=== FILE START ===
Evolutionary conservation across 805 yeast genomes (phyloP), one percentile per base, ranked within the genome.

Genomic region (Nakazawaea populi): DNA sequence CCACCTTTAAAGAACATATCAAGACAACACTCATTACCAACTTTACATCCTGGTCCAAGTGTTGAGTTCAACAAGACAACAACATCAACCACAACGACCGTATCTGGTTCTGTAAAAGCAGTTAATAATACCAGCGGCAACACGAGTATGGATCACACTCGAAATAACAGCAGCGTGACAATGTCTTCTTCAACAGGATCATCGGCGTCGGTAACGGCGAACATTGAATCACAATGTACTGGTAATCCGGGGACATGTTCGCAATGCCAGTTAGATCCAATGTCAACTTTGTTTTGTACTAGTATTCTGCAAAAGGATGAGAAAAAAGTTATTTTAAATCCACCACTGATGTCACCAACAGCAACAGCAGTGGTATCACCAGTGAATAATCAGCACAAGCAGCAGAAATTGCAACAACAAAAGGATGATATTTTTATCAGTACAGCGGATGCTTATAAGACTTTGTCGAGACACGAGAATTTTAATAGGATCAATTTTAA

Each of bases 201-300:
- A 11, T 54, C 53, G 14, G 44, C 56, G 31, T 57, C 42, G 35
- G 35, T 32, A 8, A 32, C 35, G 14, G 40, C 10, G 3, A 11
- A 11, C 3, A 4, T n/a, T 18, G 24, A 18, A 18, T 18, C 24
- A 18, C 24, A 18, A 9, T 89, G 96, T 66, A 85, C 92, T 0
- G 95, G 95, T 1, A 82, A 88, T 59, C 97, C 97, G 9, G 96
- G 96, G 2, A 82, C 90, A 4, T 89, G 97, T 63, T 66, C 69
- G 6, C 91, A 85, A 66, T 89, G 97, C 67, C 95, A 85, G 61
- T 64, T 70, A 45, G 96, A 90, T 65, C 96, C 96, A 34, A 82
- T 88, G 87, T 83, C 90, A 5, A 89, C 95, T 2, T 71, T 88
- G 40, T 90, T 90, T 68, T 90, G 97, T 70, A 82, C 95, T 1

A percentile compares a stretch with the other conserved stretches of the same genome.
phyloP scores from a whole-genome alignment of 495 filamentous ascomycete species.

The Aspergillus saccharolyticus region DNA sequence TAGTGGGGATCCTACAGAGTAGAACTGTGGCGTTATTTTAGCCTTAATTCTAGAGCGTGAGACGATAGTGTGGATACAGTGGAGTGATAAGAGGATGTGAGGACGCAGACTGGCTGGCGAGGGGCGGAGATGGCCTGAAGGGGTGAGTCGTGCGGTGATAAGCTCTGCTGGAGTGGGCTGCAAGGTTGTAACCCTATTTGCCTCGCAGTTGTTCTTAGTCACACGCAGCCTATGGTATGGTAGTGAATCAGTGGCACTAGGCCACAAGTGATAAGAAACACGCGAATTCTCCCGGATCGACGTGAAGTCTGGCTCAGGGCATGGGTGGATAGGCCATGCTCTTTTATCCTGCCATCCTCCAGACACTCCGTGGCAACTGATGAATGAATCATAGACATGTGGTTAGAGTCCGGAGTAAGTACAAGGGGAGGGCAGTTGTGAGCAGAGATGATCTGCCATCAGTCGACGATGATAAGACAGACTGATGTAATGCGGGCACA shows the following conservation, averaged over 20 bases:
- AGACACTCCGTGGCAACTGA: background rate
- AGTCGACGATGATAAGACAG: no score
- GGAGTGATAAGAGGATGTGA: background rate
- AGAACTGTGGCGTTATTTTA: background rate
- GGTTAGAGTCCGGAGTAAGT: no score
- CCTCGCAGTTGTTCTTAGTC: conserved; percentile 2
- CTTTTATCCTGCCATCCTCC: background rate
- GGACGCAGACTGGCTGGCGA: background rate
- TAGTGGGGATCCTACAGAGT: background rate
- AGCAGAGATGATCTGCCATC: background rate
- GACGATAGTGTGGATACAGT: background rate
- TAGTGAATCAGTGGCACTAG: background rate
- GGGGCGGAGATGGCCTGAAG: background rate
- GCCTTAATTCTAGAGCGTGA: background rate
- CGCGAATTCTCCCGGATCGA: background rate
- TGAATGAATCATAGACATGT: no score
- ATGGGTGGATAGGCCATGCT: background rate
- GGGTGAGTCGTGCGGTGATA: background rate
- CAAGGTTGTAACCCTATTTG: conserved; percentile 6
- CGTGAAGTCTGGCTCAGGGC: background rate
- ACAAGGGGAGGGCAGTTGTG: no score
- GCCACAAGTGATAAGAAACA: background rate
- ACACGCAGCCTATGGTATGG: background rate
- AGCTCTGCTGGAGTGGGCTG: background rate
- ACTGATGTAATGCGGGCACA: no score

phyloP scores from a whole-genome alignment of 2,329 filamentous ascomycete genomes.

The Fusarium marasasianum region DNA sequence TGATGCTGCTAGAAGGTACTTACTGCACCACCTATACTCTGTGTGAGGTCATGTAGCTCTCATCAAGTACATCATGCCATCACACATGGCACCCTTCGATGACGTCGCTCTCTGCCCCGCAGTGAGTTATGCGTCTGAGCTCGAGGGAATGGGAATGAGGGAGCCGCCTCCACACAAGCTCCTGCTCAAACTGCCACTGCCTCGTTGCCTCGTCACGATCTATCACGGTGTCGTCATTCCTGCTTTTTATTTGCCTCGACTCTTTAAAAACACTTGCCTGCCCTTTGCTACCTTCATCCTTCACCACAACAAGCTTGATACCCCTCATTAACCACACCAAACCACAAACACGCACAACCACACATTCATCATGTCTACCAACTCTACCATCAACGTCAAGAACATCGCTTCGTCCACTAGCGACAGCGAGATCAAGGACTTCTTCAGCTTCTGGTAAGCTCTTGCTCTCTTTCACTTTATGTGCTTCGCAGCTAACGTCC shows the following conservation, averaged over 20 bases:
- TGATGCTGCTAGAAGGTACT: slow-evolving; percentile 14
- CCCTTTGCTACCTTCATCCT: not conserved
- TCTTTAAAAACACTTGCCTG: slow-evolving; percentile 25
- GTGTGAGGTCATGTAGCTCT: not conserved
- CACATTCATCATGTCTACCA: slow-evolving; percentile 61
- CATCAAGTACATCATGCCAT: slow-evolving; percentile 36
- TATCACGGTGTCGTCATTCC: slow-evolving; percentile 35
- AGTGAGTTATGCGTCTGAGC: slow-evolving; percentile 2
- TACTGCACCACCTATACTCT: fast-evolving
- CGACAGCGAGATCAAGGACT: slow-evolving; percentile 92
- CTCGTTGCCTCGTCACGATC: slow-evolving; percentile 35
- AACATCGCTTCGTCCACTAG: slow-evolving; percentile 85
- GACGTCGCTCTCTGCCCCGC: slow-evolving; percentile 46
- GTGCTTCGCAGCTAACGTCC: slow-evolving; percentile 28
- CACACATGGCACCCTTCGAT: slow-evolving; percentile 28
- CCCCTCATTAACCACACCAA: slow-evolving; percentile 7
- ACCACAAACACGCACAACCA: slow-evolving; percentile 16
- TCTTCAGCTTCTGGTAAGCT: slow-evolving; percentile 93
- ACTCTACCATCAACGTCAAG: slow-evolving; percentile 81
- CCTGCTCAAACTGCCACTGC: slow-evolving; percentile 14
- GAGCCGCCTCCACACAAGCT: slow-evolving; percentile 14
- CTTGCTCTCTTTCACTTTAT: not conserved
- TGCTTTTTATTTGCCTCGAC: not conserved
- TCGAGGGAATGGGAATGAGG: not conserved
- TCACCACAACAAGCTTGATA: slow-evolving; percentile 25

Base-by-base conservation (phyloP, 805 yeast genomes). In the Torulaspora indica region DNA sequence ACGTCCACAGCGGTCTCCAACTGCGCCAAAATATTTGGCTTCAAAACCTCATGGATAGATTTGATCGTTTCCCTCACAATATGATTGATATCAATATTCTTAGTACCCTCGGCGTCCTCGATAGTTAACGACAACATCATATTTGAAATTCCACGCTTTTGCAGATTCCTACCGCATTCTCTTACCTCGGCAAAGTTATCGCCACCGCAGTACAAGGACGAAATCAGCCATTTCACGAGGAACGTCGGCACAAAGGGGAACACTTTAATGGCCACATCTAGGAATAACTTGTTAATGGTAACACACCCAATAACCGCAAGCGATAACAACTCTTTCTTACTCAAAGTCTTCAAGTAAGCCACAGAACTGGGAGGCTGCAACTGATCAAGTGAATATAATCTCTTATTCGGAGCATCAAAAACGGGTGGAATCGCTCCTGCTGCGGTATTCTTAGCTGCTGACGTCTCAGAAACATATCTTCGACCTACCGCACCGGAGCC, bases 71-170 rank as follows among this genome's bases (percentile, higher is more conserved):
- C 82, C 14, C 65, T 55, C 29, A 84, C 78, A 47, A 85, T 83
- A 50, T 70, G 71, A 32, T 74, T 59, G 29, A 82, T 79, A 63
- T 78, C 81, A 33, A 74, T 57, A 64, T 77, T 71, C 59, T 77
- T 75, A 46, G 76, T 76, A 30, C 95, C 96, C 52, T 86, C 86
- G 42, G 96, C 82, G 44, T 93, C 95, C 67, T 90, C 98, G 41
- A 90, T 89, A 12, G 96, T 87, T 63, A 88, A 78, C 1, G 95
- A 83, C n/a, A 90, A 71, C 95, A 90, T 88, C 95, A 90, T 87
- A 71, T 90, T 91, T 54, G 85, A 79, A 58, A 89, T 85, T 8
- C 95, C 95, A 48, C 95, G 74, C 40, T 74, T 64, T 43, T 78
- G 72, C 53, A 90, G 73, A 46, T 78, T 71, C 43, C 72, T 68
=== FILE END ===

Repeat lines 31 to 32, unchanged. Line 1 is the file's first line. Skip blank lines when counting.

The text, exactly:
- CGCGAATTCTCCCGGATCGA: background rate
- TGAATGAATCATAGACATGT: no score